How prepared are you when you hit problems?

Posted on: June 8th, 2011

My guest writer, Deborah Henry-Pollard, wrote a post last week explaining the importance of taking time to consider all the things that could go wrong in your  freelance business.

In Deborah’s free e-book (which you can download from her website, Catching Fireworks) she explains how to do this, so that you’re fully prepared when problems hit.

As she mentioned in her blog post, you need to think of all the things that could go wrong and then come up with 12 solutions to each one – in case the first 11 won’t work for some reason.

So I thought I’d put this to the test and have thought of two possible things that might happen and dreamt up 10 solutions (I couldn’t quite stretch to the suggested 12.)

Why run a risk analysis on your freelance business?

Posted on: June 3rd, 2011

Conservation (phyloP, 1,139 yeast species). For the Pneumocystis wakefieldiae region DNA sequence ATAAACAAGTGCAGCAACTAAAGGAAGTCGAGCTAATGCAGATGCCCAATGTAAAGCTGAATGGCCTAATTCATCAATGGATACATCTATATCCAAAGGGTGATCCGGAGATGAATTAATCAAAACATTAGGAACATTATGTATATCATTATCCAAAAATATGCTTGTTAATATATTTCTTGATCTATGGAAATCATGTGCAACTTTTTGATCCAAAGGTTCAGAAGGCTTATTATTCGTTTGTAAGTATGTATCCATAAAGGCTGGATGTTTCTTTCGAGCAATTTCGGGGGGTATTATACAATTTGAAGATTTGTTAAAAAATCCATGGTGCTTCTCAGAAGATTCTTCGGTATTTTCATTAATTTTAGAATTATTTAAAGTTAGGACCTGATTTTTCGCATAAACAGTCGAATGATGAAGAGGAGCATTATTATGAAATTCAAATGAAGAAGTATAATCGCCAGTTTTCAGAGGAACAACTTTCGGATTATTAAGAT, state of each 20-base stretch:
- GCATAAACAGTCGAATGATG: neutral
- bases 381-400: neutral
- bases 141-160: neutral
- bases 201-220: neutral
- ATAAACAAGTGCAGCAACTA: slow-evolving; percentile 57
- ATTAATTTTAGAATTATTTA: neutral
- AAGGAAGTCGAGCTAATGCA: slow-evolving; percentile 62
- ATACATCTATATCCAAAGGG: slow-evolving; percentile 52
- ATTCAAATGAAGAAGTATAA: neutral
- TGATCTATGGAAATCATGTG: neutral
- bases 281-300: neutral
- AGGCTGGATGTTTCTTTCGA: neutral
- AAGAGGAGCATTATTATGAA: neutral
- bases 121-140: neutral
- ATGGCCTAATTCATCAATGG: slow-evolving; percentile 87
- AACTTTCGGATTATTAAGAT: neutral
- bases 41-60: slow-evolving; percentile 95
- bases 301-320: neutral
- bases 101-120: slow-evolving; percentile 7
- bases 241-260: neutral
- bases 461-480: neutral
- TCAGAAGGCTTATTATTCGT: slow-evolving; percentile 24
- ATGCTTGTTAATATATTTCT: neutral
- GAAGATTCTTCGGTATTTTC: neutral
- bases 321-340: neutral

Guest writer, Deborah Henry-Pollard, explains the importance of undertaking a risk analysis so that you’re fully prepared, should problems hit your freelance business.

With a bit of practice, most of us can put together a plan for a project or a business.  However, if putting together a great plan in which everything works is all that’s needed for us to sail through life, then we would all be millionaires, household names or … add in your own indicator of success.

As a freelancer, with your future and your work life in your own hands, the real key to planning is not just the “in a perfect world” scenario, but the one in which you have also considered all the things which could go wrong.

For example, what do you do when:

  • you have a big presentation to a potential client and your child is sick and has to be off school
  • you are due to deliver a workshop and you start to lose your voice
  • you are writing a article for a newspaper against the clock and your laptop dies
  • your key client, who provides the bulk of your income, doesn’t renew your contract
  • your comfortable timeframe get truncated because you have to wait for other people to get their parts of the project back to you
  • you have two bad payers who owe you a lot of money and it is impacting on your cashflow